November 24, 2008

Holiday Traditions

By Tim Breitbarth

The holidays are a time of ritual and tradition. Each family has a fun and special way to celebrate the season. Some people take pictures of their infant dressed as a reindeer and mail it to friends and relatives. Others wake up at 3:00 a.m. on the day after Thanksgiving for the adrenaline rush of battling fellow shoppers for the last Wii in the store. Still others spend Saturday afternoon stringing thousands of lights on their house and Sunday afternoon searching for the one bad bulb that prevents them from turning on.

One of my family’s holiday traditions is the annual Help the Homeless Walk on the National Mall on the Saturday before Thanksgiving. In fact, the Walk signals the start of the holiday season for me.

Every year, my wife and I wake up early, drink an entire pot of hot coffee, put on about 47 layers of clothing, and immediately need to use the bathroom. Once we finally leave the house, we ride the Metro to the Mall, where we join thousands of people for a frigid walk down the Mall and around the Tidal Basin.

The purpose of the Help the Homeless Walk is to raise public awareness of the issues surrounding homelessness and to support organizations working to prevent and end homelessness in the Washington, D.C. metropolitan area. I have been honored to join BFC staff and volunteers in walking to help end homelessness in our region for the past three years.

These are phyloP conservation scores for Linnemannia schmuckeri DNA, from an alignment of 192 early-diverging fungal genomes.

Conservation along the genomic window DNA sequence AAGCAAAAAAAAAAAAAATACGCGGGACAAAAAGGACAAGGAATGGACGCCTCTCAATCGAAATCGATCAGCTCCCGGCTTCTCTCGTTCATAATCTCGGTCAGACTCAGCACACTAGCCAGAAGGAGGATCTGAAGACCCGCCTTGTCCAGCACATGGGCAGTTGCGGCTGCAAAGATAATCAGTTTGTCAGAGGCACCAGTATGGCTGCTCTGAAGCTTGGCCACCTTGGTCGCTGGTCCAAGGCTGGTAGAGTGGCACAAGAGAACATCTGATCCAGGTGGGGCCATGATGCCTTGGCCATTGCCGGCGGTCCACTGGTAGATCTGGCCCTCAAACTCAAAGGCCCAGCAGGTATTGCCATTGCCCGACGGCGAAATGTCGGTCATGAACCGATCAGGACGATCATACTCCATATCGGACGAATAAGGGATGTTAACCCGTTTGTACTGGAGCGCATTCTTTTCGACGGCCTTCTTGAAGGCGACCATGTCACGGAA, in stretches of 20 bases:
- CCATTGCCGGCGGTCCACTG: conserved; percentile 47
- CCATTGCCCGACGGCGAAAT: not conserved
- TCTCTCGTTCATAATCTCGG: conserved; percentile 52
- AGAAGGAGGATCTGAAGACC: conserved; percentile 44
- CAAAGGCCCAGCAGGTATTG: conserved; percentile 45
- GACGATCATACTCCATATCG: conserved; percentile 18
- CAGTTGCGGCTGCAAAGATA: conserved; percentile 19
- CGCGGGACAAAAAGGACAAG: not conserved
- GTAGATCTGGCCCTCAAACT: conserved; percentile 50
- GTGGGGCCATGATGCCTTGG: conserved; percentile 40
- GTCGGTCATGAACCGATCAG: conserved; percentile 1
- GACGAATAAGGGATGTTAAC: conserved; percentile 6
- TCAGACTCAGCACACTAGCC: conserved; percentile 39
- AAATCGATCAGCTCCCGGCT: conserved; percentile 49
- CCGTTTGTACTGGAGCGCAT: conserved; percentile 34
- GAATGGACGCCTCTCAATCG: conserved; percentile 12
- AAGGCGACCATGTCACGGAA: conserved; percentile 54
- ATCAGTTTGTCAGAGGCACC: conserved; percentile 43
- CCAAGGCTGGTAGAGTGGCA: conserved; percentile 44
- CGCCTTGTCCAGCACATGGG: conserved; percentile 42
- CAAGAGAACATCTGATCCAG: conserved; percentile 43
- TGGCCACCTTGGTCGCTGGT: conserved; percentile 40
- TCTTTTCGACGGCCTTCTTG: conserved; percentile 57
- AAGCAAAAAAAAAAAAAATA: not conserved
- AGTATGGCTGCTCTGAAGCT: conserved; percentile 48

This past Saturday as we walked, I realized that the Walk is a holiday tradition for other people at Bread for the City too. Staff and board members brought their families, volunteers brought friends, and some people even brought their dogs. It is a fun and festive way to kick off the holiday season, and the money raised from the event will help many people in need.

Not only is it fun, but I think the Help the Homeless Walkathon (and Bread for the City's Holiday Helpings Campaign) captures the true spirit of the holidays. On Thursday, as we give thanks and count our blessings, we should remember the many people in our city who are not as fortunate. Giving of ourselves to help others should transcend the holiday season, but it also makes a great family tradition. Next year, I hope to see you there.

Tim Breitbarth is a guest-blogger, Bread for the City volunteer, and the patient husband of Development Associate Valentine Breitbarth. We are grateful for all of his support!

No comments: